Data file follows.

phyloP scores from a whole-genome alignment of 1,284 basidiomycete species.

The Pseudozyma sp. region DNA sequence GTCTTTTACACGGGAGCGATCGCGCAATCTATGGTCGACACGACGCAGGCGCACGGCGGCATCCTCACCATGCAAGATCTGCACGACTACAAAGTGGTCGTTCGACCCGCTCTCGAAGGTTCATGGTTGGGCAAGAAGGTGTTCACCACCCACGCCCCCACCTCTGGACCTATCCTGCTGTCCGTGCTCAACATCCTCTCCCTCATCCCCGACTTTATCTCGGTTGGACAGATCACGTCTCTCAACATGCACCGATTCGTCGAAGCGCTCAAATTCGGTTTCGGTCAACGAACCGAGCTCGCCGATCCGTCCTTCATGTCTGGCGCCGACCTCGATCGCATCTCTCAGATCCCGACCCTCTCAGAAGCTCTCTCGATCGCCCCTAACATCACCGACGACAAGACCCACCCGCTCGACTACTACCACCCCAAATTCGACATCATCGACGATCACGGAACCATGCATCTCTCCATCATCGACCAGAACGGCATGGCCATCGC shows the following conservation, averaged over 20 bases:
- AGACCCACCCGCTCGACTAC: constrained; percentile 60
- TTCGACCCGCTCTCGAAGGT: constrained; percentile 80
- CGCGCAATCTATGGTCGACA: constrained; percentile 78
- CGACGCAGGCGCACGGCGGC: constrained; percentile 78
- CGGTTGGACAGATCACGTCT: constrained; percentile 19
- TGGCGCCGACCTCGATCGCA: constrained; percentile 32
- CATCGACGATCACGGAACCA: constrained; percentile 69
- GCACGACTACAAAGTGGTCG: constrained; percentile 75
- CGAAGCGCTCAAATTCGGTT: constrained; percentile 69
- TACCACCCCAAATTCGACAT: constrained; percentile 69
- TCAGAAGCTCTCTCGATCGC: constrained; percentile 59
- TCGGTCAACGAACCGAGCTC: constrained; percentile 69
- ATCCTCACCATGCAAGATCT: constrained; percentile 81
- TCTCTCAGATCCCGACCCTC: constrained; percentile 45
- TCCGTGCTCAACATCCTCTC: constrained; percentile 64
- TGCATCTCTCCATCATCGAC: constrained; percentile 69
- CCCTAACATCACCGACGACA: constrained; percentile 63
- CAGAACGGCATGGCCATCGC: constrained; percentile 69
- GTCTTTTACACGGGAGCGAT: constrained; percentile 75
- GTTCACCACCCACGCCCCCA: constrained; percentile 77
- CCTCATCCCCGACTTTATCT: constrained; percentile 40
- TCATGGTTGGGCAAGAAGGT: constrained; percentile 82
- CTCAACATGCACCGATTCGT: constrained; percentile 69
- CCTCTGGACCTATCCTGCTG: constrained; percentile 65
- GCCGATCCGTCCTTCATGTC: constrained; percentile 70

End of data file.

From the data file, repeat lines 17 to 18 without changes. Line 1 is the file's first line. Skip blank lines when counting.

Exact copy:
- TCCGTGCTCAACATCCTCTC: constrained; percentile 64
- TGCATCTCTCCATCATCGAC: constrained; percentile 69